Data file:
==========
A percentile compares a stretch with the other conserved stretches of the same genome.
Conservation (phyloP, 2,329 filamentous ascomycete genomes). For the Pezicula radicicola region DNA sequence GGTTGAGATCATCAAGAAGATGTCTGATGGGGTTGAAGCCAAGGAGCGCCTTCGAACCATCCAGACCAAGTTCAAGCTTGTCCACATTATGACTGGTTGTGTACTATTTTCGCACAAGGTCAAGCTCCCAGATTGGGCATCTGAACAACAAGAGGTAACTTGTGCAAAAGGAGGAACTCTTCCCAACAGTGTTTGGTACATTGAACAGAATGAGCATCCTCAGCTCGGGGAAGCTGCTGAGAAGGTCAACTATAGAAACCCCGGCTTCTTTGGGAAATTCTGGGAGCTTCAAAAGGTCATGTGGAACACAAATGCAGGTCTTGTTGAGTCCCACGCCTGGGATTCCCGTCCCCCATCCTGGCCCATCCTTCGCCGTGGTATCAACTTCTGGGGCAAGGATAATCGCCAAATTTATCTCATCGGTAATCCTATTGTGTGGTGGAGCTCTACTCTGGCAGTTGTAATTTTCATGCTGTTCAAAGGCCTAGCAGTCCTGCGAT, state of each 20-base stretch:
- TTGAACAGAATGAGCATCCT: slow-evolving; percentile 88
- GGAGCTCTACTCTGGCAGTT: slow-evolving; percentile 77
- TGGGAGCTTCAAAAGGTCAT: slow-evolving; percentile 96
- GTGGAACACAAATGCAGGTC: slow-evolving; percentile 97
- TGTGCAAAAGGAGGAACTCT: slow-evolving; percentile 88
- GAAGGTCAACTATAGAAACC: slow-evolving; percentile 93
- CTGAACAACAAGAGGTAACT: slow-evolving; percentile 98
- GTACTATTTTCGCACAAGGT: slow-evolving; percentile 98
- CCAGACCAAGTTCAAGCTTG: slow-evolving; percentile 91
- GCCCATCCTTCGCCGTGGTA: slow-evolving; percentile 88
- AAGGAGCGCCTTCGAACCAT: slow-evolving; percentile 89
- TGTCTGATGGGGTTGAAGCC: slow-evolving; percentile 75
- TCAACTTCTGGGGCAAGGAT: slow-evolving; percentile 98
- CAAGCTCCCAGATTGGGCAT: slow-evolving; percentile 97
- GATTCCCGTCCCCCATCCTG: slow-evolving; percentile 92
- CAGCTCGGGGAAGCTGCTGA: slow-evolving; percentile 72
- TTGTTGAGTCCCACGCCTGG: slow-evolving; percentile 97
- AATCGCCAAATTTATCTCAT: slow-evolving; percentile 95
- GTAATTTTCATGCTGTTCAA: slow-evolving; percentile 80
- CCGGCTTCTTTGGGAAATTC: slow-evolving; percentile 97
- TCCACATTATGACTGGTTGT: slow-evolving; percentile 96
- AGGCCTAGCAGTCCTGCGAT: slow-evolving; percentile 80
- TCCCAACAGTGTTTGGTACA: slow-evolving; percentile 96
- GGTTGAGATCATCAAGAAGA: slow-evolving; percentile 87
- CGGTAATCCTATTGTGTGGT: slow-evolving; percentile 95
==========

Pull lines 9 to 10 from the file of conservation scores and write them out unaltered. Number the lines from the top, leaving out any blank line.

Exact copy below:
- CTGAACAACAAGAGGTAACT: slow-evolving; percentile 98
- GTACTATTTTCGCACAAGGT: slow-evolving; percentile 98